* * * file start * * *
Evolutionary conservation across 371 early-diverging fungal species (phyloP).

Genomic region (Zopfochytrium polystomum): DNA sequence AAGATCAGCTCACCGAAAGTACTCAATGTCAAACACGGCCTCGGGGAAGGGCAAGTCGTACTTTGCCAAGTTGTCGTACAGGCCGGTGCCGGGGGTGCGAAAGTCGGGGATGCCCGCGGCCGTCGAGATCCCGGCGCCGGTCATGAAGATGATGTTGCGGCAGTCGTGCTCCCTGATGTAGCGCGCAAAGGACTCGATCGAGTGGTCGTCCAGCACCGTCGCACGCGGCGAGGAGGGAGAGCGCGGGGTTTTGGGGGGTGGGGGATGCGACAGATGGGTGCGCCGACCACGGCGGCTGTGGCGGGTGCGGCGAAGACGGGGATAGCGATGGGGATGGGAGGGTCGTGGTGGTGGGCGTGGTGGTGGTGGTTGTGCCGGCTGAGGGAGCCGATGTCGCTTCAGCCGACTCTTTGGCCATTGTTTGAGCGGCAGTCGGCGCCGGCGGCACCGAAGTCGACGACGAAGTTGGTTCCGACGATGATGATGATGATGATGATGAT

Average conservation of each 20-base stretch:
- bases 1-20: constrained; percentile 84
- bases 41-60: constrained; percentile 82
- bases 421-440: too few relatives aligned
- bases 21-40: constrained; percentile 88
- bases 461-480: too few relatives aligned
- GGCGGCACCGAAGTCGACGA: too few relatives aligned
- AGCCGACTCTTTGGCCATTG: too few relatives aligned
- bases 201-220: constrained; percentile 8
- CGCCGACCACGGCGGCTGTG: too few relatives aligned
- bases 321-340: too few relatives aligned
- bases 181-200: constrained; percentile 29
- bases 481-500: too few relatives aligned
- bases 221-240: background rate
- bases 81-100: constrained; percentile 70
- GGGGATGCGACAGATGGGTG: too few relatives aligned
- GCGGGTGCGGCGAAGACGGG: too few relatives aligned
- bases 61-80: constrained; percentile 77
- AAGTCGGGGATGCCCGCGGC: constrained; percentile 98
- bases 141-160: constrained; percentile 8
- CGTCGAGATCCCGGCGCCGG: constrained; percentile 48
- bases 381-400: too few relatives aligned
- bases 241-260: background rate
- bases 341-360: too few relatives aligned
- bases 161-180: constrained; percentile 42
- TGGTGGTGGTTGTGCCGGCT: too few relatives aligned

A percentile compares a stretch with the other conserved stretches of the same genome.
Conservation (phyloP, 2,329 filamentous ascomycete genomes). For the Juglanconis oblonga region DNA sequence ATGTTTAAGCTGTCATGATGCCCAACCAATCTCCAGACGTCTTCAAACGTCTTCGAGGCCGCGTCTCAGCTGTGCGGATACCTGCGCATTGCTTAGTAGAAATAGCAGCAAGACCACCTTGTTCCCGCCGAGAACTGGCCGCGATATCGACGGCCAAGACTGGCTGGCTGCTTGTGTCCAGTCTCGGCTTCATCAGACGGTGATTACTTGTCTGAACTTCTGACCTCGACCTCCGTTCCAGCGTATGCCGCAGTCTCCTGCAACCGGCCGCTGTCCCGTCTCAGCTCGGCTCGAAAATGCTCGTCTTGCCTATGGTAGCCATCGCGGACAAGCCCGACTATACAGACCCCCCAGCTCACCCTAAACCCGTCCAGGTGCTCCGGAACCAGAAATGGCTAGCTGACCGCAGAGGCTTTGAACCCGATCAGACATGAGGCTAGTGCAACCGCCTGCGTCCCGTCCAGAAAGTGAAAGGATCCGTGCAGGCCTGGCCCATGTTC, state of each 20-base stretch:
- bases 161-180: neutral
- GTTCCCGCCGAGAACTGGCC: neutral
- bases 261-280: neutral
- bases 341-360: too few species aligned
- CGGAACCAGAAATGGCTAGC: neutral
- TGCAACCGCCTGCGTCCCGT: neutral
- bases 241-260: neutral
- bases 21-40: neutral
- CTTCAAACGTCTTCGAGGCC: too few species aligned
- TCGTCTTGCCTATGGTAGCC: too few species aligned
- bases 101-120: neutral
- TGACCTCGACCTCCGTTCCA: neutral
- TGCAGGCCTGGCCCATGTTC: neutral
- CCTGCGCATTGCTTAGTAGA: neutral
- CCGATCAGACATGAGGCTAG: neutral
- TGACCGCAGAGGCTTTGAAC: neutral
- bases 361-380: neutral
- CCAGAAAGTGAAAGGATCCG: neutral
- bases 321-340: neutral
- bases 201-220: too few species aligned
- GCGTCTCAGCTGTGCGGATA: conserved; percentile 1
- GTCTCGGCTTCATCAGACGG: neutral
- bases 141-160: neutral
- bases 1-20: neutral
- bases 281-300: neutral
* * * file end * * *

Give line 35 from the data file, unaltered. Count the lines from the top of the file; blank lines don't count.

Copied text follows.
- CGGAACCAGAAATGGCTAGC: neutral